More children to be put into temporary classrooms

Councillor Peter Martin

A booming population in Elmbridge meant that a lack of school places had become a major concern for the council. I interviewed Surrey’s education boss in March 2010 to find out what was being done. Here is the result, published in the Surrey Advertiser on March 19, 2010.

MORE children could be put into temporary classrooms as pupil numbers in Elmbridge continue to spiral upwards.

Councillor Peter Martin, portfolio holder for schools at Surrey County Council (SCC), admitted the borough was the worst-affected area in the county.

An increased birth rate, more houses being built and an apparent shift away from the private education sector had contributed to the problem, he said.

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Glamorous homes now out of reach for the stars

The Elmbridge area of Surrey is full of A-list celebrities. This story revealed that house prices were climbing so high that many of them were unable to afford to live in the poshest parts of the borough. The full story appeared in the Surrey Advertiser on Friday, January 15, 2010 and on the Get Surrey website later that day. Here is an excerpt:

RUSSIAN oil tycoons and hedge fund managers make up the bulk of owners on the exclusive St George’s Hill estate in Weybridge – a sign that the area may have lost some of the glitz and glamour of past decades.

The estate, once home to celebrities such as Cliff Richard, John Lennon and Tom Jones, is now filled with power brokers from the City and foreign billionaires.

House prices range from £1.5m to £13m and the estate is popular because it offers good security, huge homes on big plots and plenty of privacy.

But houses have gone beyond the grasp of well-known millionaire entertainers and are now being snapped up by expats and top performers from the City.

Simon Ashwell, a director at high-end estate agent Savills, in Weybridge, explained: “The entertainers and sport stars are all gone. We sold Cliff Richard’s house in 2006, Jensen Button has left – they have all gone.

“I think it’s because whereas in other places, houses have gone down in price, prices at St George’s Hill have gone on rising.

“It’s getting beyond the reach of most celebrities.

Buzz building over bee crisis

In this story, I found out that there was widespread concern about the the growing number of bees that have been dying off. This was one of the first stories I wrote for the Star/Courier when the Surrey-Hants Star merged with the Courier, both produced at that time by Guardian Media’s regional newspaper group. The story was published on the Get Hampshire website on November 13, 2008.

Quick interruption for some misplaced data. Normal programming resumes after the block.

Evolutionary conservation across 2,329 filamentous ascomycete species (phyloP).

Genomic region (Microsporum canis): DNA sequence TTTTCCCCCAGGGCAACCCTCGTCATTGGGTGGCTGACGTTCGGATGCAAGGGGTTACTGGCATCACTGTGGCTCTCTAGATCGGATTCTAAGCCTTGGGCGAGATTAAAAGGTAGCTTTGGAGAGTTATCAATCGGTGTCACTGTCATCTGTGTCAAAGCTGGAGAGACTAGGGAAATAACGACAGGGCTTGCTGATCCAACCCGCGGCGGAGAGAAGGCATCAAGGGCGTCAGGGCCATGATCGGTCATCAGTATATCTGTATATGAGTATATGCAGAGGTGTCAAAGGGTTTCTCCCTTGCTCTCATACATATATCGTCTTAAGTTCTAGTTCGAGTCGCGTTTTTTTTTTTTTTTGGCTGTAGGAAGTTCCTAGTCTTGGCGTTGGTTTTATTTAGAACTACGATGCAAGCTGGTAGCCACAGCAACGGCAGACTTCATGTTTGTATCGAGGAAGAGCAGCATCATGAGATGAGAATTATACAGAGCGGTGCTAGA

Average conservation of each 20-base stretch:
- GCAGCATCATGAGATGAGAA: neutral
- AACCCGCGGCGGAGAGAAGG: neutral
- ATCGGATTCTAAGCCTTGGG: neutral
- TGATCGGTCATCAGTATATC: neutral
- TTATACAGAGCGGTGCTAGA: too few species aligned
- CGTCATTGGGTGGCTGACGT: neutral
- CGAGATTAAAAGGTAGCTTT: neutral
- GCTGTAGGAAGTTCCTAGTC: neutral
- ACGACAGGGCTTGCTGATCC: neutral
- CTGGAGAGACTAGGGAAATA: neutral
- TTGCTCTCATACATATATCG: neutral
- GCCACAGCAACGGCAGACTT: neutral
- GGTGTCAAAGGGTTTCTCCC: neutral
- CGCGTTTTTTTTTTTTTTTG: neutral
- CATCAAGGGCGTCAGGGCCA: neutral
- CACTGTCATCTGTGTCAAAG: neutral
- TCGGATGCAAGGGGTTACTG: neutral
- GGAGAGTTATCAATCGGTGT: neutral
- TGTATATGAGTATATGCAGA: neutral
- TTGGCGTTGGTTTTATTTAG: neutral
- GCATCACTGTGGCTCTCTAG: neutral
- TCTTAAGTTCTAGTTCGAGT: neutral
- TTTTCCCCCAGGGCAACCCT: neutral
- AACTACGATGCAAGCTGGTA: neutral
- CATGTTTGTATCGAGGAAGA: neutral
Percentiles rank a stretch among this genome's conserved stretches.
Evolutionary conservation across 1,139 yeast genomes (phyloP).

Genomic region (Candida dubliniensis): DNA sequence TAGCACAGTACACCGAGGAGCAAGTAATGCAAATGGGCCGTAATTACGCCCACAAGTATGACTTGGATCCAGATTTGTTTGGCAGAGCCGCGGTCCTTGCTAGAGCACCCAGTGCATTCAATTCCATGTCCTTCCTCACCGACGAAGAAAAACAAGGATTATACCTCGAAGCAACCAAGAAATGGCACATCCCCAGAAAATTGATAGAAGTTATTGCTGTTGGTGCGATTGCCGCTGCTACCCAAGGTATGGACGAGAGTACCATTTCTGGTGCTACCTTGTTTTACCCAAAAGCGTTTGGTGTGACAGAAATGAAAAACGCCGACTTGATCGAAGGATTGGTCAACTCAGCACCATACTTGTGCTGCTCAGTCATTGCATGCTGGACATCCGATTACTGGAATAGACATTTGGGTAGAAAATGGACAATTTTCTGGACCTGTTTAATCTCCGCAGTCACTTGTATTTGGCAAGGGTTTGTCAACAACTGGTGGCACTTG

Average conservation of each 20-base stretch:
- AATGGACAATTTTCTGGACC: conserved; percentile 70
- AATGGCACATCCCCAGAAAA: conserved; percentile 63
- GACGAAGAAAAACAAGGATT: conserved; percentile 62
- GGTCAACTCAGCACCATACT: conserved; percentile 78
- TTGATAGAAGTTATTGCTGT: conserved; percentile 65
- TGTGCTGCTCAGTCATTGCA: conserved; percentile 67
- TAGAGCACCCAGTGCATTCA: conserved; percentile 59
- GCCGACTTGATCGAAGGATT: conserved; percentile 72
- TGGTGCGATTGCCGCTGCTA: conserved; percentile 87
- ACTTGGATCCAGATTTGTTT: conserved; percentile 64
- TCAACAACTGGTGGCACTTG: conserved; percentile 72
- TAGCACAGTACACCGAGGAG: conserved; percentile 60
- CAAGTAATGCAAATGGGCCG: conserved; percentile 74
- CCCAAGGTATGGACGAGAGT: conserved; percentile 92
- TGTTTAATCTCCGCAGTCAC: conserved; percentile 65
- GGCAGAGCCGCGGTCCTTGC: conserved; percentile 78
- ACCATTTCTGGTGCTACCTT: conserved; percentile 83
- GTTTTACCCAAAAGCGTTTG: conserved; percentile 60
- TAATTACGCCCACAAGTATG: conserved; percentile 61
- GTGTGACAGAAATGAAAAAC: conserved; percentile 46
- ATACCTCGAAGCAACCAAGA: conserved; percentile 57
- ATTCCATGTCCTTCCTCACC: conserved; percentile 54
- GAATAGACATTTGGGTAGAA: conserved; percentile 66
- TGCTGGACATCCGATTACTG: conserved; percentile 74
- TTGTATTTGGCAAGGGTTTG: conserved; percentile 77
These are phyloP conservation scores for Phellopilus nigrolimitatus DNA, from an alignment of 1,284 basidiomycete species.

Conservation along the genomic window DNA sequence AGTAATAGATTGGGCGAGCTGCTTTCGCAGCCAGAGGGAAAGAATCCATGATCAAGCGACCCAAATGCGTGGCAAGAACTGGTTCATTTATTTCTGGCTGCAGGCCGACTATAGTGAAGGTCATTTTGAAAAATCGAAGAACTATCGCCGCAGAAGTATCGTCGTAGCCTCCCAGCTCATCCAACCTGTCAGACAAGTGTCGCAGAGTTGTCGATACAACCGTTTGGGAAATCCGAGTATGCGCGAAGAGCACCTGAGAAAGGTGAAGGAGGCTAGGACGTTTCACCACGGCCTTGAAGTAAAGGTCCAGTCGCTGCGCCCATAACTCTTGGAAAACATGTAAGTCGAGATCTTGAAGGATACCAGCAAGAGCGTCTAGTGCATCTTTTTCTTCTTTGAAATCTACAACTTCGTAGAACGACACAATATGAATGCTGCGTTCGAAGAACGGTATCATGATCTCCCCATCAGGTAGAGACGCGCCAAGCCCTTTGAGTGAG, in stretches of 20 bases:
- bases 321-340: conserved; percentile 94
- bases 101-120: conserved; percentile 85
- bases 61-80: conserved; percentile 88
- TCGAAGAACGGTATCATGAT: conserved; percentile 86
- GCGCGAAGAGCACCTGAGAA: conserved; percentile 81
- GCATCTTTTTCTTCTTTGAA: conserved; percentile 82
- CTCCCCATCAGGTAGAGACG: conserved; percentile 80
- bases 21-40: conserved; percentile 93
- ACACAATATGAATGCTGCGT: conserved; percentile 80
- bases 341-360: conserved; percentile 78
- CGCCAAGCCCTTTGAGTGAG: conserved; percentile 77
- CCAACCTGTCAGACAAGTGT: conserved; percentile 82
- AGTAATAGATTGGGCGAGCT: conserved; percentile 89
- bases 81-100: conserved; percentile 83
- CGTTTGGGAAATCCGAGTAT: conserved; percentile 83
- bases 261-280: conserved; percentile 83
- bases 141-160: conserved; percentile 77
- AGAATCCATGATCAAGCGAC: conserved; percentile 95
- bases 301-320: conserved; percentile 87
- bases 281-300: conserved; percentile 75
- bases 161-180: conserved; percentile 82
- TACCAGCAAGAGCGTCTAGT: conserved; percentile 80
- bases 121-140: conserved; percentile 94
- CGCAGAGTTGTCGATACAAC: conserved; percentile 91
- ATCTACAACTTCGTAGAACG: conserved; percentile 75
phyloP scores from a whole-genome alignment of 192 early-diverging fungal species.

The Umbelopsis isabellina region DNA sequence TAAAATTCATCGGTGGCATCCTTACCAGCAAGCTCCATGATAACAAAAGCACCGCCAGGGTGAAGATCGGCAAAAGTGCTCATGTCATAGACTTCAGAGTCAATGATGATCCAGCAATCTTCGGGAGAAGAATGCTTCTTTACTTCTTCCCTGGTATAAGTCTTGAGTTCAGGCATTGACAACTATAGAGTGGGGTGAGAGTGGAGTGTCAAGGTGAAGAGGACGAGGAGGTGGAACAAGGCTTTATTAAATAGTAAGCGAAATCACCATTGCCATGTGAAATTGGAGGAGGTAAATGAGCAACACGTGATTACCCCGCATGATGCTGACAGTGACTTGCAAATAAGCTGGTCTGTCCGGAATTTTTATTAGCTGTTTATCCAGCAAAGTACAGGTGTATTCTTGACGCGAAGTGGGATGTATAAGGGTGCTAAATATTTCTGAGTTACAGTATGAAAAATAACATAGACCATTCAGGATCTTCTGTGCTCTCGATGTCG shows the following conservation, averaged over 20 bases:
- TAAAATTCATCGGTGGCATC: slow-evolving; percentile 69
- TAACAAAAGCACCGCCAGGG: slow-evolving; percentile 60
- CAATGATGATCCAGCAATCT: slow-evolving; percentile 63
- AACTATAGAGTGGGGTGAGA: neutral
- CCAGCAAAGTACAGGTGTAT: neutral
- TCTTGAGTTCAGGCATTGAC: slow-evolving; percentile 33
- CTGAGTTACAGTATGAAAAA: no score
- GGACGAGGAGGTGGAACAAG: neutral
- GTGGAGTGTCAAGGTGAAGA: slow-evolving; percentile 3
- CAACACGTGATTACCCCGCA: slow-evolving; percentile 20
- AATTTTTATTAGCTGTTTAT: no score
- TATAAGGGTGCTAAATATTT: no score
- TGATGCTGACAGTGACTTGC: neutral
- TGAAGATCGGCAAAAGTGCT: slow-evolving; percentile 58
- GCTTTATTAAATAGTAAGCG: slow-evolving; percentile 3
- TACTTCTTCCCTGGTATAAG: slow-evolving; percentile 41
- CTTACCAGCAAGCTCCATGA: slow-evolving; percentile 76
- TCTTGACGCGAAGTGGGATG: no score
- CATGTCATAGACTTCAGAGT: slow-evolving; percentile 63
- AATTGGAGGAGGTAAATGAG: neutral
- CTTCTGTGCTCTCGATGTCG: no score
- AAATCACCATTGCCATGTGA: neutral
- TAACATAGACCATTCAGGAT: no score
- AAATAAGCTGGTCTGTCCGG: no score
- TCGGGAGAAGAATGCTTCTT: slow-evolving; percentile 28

Here is an excerpt:

Beekeeping was taught and researched at agricultural colleges across the country, but after funding dried up, there is now only a single professor of apiculture — the study of bees — left.

“The government seems oblivious to the fact that losing bees in this country will affect all the crops, such as fruit crops, because they won’t be pollinated,” Mr Galliver said.

Aldershot barracks fill in for ‘Eastern bloc’ era Moscow buildings in Bond film

Filming for the 22nd Bond film, Quantum of Solace, took place in Aldershot and Farnborough while I was a reporter for the News & Mail. I interviewed local people after the production company gave the go-ahead for participants to reveal their involvement.  It was published on the Get Hampshire website on October 30, 2008.

Cinema-goers from the News area will be able to see some familiar sights when they go to the latest James Bond film, Quantum of Solace.

Farnborough Airport and the Bruneval Barracks, in Montgomery Lines, Aldershot, were used in the eagerly-anticipated follow-up to Casino Royale, due out in cinemas Friday.

The star-studded cast from the film, including Daniel Craig and Dame Judi Dench, were all filmed in the area in January.

The barracks were portrayed as snow-covered buildings in Moscow.

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Groundbreaking filmmaker an adventurer at heart

The Interior News, July 21, 2004.

In 2004, Howard Ennis was living in the Kispiox Valley. He told me the story of how he first came to the north – to be one of the first people to film the First Nations people of British Columbia. This was published in the Interior News on July 21, 2004. It never went online, so the following story is published in full now:

WHEN Howard Ennis was a young boy in 1930s Pennsylvania, he used to read books by Canadian naturalist and author Ernest Thompson Seton, and dream about having similar adventures in the northern wilderness.

He was so keen he would plan small-scale, outdoor adventures and drag his older brother along.

Ennis says he was always the brains of the operation and his brother, the brawn.

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